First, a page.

Monday, November 22, 2010

International Money Wire Taxed as a Bill of Exchange

Receipt for Money Wire to Europe
Max Schamberg & Co., Pittsburg, PA
March 11, 1901

For years Max Schamberg was the consul for the Austro-Hungarian Empire, or at least for the Austrian Monarchy, in Pittsburg, Pennsylvania. In 1866 he founded his own company providing banking and transportation services, primarily to serve the ever increasing immigrant population in Pittsburg. He sold the business in the 1880s to Issac E. Hirsch, who is identified as the proprietor in the upper right corner of this 1901 receipt.

That this receipt for 10 Roubles is taxed 4-cents suggests that the money was transferred to Europe via cable where it either was converted to a postal money order or sent via registered mail to the intended recipient. Had an actual bill of exchange been drafted and sent through the mail, the tax stamps would have been affixed directly to that document and not this receipt. The receipt simply served as an appropriate medium for the tax stamps required by the wire transaction.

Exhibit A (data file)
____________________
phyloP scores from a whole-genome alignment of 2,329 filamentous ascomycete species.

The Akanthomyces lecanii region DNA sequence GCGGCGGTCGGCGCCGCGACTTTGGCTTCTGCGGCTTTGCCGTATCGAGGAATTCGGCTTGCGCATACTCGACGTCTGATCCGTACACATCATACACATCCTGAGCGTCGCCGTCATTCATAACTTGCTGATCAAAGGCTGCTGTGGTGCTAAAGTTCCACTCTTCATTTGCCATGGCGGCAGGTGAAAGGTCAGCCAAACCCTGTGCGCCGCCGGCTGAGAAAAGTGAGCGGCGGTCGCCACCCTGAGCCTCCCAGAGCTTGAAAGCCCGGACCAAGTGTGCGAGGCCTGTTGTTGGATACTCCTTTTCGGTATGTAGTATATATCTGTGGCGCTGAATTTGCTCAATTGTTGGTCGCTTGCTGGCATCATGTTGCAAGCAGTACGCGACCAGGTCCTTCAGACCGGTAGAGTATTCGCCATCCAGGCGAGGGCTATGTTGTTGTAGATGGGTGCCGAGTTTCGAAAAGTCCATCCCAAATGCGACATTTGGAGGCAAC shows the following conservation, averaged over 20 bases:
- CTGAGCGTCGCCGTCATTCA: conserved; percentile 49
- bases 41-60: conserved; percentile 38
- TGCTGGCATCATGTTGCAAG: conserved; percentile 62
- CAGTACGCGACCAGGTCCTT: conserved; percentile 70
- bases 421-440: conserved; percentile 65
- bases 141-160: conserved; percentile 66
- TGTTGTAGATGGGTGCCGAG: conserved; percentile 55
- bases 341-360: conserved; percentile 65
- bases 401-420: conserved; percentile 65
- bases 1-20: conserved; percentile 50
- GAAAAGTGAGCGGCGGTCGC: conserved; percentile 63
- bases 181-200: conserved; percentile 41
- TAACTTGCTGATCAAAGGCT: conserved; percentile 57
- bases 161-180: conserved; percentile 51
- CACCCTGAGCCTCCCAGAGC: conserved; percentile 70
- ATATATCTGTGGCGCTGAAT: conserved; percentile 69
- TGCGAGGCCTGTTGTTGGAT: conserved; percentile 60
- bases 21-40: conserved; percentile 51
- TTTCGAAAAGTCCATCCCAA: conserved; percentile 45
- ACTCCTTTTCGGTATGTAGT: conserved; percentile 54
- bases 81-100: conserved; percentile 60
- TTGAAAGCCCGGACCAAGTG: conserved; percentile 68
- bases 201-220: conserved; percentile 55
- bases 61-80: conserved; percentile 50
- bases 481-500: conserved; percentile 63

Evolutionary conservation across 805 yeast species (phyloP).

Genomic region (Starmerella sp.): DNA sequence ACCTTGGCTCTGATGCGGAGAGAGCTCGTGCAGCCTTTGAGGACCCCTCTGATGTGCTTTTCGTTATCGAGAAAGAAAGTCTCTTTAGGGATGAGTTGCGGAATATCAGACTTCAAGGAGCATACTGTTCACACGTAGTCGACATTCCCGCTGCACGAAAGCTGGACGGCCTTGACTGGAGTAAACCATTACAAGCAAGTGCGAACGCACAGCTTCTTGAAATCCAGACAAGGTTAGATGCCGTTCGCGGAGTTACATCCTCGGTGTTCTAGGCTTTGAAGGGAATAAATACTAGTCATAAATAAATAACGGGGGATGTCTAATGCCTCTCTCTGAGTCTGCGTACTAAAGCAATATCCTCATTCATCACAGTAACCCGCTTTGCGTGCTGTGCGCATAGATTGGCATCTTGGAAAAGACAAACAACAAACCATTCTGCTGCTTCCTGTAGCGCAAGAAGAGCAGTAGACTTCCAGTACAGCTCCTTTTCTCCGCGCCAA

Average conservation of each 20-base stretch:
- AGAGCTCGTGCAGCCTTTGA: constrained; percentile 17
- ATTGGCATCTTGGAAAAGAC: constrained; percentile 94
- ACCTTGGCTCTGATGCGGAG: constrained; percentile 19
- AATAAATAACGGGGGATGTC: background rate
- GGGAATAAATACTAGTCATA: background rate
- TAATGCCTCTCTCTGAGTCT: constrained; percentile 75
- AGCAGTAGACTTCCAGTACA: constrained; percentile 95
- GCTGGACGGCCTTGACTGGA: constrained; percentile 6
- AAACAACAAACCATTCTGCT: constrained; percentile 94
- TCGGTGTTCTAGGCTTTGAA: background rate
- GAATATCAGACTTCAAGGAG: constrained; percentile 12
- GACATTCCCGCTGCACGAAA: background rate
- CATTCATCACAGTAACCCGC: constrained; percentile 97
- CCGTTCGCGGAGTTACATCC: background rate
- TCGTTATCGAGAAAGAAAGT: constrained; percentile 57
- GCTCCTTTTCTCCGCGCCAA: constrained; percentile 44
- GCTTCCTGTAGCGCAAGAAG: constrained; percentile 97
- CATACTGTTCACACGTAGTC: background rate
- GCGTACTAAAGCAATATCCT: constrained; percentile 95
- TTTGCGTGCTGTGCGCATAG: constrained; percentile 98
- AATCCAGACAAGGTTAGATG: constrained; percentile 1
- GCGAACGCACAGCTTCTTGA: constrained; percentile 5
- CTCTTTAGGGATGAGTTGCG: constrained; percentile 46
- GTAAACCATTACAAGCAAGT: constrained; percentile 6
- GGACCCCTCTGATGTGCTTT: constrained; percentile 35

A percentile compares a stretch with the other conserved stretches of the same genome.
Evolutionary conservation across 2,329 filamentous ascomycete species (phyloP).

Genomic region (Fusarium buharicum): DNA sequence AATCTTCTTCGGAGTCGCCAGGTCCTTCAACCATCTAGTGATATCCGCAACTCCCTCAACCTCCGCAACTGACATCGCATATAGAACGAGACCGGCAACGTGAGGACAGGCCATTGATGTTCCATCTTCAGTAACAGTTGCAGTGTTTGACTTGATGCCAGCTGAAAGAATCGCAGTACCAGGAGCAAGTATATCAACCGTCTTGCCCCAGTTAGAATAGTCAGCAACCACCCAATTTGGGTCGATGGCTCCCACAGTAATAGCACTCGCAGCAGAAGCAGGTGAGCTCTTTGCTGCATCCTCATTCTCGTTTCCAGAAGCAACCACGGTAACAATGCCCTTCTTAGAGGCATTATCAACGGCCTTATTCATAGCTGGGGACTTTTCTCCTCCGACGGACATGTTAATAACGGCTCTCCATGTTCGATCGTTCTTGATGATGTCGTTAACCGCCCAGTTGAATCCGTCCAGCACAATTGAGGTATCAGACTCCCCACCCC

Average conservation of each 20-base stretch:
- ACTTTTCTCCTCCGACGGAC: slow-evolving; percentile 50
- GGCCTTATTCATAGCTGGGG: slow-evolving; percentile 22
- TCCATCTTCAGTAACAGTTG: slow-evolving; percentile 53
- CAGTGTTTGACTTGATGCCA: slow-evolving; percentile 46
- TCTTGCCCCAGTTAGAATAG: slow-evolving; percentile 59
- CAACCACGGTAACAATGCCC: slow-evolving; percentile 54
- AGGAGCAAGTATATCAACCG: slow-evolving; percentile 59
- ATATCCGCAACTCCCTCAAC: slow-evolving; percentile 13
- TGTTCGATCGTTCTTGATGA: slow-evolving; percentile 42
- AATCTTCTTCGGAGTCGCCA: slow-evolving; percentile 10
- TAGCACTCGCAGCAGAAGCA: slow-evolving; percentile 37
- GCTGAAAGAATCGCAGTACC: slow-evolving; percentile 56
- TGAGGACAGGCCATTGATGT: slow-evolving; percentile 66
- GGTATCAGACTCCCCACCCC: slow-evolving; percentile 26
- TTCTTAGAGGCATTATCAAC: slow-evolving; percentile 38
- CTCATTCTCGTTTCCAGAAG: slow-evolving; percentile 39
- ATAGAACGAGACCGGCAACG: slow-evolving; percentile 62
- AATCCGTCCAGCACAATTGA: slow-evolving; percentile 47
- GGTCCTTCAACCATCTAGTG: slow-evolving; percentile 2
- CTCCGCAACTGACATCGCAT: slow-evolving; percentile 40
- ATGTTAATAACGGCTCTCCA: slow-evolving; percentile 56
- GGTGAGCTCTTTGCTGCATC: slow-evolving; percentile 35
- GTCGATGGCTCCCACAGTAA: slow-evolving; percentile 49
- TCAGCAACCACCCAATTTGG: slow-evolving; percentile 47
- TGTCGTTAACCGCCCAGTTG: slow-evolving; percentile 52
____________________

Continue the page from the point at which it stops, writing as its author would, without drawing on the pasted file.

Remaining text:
We do seek assistance regarding the name and location of the recipient. It appears to be Szachne? Lawsonordiz? in Lasman? We may be far off the mark with those spellings. As the amount was given in roubles, I suspect this may have been going to the Ukrainian area of the Austro-Hungarian empire, but that's purely supposition. Can anyone offer more definitive information?

As best I can determine, 10 roubles would have been worth around $100 in 1900. It would have been considered to be a singly-written bill of exchange for which the tax was 4-cents per $100 in value, so the tax of appears to be is correct. We'd appreciate comments from anyone who might otherwise confirm the exact exchange rate between roubles and dollars in 1901.

Double-ring Circular Date Stamp:
Pittsburg, Pa.

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